- #1

Fredrik

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## Main Question or Discussion Point

I have to ask a dumb question. I seem to be doing something very wrong here, and it's probably trivial, but for some reason I don't see what it is. I decided to try to prove the Cauchy-Schwarz inequality without opening a book. I remember that a proof I read once started by noting that

[tex]0\leq(x+ty,x+ty)=||x||^2+2 Re (t(x,y))+||y||^2[/tex]

t is an arbitrary complex number. From here on it's supposed to be about choosing the right t. The inequality above is obviously satisfied when Re(t(x,y))>0, so let's choose Arg t so that it's negative instead.

We get

[tex]0\leq||x||^2-2|t||(x,y)|+||y||^2[/tex]

or equivalently

[tex]|(x,y)|\leq\frac{1}{2|t|}(||x||^2+||y||^2)[/tex]

Now if we choose

[tex]|t|=\frac{||x||^2+||y||^2}{2||x||||y||}[/tex]

the inequality above turns into the Cauchy-Schwarz inequality.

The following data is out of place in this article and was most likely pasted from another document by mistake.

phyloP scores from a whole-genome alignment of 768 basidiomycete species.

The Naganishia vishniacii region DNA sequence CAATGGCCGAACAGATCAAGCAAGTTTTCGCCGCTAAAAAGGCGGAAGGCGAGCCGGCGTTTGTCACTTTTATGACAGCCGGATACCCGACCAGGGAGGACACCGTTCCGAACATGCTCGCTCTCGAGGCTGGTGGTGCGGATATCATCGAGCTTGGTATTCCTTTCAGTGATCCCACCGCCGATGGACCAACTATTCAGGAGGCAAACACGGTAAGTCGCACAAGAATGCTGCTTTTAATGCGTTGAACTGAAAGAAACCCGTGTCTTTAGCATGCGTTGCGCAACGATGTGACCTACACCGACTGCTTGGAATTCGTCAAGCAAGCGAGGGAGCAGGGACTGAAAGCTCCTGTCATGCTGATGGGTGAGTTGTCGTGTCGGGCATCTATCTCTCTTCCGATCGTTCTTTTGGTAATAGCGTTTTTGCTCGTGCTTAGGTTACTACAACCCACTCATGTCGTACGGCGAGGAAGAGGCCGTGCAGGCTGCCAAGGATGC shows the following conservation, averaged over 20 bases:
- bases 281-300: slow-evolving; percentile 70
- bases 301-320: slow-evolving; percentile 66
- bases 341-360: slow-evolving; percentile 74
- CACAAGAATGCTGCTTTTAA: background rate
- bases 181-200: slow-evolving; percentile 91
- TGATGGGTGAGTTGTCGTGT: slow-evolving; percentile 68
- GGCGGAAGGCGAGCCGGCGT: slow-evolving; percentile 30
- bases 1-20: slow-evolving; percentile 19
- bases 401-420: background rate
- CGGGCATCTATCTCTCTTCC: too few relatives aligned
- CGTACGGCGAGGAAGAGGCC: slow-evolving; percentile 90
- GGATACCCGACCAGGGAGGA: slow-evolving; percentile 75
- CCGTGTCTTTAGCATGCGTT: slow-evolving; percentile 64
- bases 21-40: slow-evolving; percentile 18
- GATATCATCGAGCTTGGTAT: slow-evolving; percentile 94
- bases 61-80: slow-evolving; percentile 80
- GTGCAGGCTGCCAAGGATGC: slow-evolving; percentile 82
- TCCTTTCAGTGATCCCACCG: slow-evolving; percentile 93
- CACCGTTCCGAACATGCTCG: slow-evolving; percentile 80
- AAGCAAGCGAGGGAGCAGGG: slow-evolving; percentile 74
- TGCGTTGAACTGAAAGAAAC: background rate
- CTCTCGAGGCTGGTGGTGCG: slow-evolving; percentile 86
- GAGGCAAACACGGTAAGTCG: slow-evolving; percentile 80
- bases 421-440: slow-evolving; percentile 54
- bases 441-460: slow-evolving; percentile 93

Here's my dumb question: By choosing |t| much larger, I can make |(x,y)| as small as I want, and this implies that (x,y)=0 for arbitrary x and y! This obviously can't be true, I must have done something wrong. What's my mistake?

By the way, is there a better way to write the norm in LaTeX?

[tex]0\leq(x+ty,x+ty)=||x||^2+2 Re (t(x,y))+||y||^2[/tex]

t is an arbitrary complex number. From here on it's supposed to be about choosing the right t. The inequality above is obviously satisfied when Re(t(x,y))>0, so let's choose Arg t so that it's negative instead.

We get

[tex]0\leq||x||^2-2|t||(x,y)|+||y||^2[/tex]

or equivalently

[tex]|(x,y)|\leq\frac{1}{2|t|}(||x||^2+||y||^2)[/tex]

Now if we choose

[tex]|t|=\frac{||x||^2+||y||^2}{2||x||||y||}[/tex]

the inequality above turns into the Cauchy-Schwarz inequality.

Here's my dumb question: By choosing |t| much larger, I can make |(x,y)| as small as I want, and this implies that (x,y)=0 for arbitrary x and y! This obviously can't be true, I must have done something wrong. What's my mistake?

By the way, is there a better way to write the norm in LaTeX?